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‘Silovichok’ Children’s Military Playground Rekindles Debate in Russia

The word “Silovichok” is a diminutive of the Russian silovik, a member of the military or security services within the government bureaucracy. Fun Video / TJournal

A military-patriotic children’s playground in northern Russia has rekindled debate over the militarization of young Russians amid President Vladimir Putin’s efforts to cement patriotism as a unifying national idea. 

Social media users were divided after images of the “Silovichok” playground, which opened this summer in the city of Arkhangelsk, circulated online this week. They depicted tank-shaped merry-go-rounds, warplane-shaped jungle gyms and other equipment painted army green and featuring other military symbols.

“They’re not instilling patriotism from childhood but love of war,” wrote the popular urban activist and blogger Ilya Varlamov, commenting on a sign at “Silovichok” that depicts children wearing uniforms.

The playground’s creators dismissed the criticism as a product of the liberal opposition that supports Kremlin critic Alexei Navalny. Navalny, 44, is recovering in Germany after what Berlin said was a poisoning attempt by the nerve agent Novichok.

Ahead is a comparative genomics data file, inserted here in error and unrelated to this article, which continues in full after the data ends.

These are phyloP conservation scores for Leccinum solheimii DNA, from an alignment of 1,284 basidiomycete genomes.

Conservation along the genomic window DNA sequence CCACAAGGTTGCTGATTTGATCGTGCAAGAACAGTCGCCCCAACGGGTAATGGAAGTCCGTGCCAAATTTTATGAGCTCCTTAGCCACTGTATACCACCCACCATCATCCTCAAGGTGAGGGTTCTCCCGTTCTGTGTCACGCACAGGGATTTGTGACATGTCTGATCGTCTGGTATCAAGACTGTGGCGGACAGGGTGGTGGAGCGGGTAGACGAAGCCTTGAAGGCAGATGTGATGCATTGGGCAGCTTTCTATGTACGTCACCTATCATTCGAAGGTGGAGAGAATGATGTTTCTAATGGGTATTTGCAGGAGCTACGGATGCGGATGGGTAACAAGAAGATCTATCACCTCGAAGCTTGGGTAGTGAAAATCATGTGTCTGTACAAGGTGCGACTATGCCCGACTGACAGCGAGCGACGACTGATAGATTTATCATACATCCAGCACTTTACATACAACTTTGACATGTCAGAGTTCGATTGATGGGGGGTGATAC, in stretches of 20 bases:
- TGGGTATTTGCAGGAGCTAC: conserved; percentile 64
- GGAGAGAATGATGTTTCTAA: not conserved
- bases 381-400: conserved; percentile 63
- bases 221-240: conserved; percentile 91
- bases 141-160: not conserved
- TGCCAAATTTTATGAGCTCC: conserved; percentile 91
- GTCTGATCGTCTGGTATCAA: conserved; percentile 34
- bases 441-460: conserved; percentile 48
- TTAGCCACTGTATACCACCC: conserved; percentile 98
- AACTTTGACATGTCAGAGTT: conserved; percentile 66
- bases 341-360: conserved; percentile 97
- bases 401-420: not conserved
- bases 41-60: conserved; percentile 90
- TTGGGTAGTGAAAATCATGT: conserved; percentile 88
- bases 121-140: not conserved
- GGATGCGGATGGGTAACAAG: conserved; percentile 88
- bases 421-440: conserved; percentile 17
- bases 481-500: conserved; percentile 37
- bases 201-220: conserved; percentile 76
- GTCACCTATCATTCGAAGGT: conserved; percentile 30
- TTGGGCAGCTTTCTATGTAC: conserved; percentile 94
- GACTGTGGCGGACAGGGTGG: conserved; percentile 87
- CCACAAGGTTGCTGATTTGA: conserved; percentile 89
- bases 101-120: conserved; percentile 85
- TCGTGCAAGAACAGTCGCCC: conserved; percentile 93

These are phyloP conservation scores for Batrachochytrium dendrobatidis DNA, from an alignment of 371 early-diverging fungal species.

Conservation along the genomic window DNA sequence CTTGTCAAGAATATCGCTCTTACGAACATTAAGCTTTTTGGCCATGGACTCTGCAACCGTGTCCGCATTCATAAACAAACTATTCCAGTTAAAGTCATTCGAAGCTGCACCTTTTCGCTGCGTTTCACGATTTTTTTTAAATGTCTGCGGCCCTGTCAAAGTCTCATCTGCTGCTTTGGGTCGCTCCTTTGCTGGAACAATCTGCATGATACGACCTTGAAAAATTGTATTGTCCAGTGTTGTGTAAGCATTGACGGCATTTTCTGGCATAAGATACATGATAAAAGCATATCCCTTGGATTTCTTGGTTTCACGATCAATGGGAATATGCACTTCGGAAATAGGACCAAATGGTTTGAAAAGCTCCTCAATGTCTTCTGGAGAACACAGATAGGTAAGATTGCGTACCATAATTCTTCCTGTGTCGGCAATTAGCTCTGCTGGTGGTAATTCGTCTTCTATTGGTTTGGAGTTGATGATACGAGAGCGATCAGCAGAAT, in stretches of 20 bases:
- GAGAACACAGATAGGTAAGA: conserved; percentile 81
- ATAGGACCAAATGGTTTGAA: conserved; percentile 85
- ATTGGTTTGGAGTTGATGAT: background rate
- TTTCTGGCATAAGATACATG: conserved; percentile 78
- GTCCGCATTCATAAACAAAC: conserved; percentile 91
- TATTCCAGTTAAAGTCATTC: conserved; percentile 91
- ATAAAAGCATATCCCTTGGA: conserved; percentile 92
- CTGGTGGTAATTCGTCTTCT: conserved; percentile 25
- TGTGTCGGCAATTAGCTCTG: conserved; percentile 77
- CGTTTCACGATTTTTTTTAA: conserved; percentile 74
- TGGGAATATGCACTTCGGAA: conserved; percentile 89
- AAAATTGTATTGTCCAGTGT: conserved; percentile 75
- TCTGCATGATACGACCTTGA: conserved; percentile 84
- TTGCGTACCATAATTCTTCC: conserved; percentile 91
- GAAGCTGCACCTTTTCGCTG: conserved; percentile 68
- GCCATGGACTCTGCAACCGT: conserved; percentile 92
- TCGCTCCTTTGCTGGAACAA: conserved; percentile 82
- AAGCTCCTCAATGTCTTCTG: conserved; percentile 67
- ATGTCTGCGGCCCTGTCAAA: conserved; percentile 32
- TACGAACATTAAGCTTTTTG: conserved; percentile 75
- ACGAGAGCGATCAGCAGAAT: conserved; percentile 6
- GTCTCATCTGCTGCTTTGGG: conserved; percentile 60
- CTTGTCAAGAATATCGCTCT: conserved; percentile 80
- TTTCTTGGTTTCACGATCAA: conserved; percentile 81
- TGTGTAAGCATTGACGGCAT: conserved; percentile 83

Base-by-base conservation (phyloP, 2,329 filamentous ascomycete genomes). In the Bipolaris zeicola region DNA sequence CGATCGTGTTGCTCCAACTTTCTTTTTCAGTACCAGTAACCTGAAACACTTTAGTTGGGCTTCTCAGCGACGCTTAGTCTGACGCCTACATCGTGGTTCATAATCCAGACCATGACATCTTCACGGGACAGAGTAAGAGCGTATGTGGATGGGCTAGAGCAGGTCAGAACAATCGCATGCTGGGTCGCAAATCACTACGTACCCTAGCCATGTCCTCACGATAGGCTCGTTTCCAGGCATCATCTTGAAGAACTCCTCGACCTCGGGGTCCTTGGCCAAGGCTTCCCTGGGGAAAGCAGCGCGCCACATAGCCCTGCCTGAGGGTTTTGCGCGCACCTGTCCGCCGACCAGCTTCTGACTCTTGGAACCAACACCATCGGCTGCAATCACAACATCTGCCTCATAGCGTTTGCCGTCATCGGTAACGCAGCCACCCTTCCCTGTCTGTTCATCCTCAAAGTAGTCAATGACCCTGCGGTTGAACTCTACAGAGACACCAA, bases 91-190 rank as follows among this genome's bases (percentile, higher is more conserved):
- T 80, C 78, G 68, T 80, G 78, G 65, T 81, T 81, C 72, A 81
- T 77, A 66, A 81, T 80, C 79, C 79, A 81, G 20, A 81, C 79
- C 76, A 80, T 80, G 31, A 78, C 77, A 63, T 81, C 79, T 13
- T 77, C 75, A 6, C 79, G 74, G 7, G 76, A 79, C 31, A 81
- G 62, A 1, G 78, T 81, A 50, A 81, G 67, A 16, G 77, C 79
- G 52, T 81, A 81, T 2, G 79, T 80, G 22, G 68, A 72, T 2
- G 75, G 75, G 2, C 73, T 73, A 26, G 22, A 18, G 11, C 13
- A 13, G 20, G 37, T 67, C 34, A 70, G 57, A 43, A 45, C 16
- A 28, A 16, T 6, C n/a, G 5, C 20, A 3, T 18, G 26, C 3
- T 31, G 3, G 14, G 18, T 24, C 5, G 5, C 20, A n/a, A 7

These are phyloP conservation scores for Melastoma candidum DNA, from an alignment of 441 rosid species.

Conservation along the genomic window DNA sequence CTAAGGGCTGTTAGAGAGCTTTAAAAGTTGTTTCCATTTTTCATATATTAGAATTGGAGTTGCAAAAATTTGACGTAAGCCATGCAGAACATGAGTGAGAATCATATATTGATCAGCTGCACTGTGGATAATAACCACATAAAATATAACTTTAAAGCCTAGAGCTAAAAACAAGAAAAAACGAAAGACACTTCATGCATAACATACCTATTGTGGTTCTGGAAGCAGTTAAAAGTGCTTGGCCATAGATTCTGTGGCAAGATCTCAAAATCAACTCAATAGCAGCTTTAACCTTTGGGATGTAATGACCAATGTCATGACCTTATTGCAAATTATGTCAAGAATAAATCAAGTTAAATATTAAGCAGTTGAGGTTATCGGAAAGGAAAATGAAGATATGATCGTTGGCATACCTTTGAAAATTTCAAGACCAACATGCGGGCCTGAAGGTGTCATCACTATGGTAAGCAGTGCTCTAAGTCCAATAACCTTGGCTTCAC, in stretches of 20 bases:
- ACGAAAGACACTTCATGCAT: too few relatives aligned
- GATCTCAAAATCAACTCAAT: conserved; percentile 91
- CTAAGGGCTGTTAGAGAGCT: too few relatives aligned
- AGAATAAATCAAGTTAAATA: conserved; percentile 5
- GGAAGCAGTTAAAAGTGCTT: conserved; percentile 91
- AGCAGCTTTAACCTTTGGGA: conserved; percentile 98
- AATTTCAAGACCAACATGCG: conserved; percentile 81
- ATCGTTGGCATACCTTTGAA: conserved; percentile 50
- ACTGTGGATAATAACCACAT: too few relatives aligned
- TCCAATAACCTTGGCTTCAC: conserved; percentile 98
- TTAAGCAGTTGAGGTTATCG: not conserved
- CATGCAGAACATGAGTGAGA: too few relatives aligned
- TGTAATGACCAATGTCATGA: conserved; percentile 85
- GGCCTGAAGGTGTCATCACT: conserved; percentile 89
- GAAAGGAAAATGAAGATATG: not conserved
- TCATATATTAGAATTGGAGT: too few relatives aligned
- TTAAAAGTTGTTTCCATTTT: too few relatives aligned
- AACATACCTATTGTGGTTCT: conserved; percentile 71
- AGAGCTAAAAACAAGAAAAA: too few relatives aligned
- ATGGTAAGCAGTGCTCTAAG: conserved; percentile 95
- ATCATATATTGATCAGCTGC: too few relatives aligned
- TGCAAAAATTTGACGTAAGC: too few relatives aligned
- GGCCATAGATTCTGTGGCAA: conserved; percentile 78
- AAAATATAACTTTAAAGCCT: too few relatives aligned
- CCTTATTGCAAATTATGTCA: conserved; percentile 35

“We’re being criticized for offering children games with obvious militaristic overtones,” Svetlana Vlasova, who heads the Arkhangelsk-based military-patriotic club Orden behind “Silovichok,” told the state-run RIA Novosti news agency.

“We’re not dragging anyone here by force. Find another playground if you don’t like this one,” Vlasova said. 

She added that “Silovichok’s” creation was inspired by the 75th anniversary of the Soviet victory over Nazi Germany in World War II.

The word “Silovichok” is a diminutive of the Russian silovik, a member of the military or security services within the government bureaucracy. 

Heated debates over the militarization of the Russian youth date back to Putin’s establishment of the Youth Army in 2015, which has drawn unfavorable comparisons to the Hitler Youth.

This year, Putin has moved to add war history and patriotism to the national school curriculum and last year began sending delinquent juveniles to military-patriotic re-education camps. Also in 2019, Russian state television launched a channel targeting young viewers with 24/7 coverage of World War II.

These efforts have been accompanied by an increasing number of news reports of Russian schoolchildren being taught to assemble weapons and marching while donning military uniforms and holding mockups of rifles.

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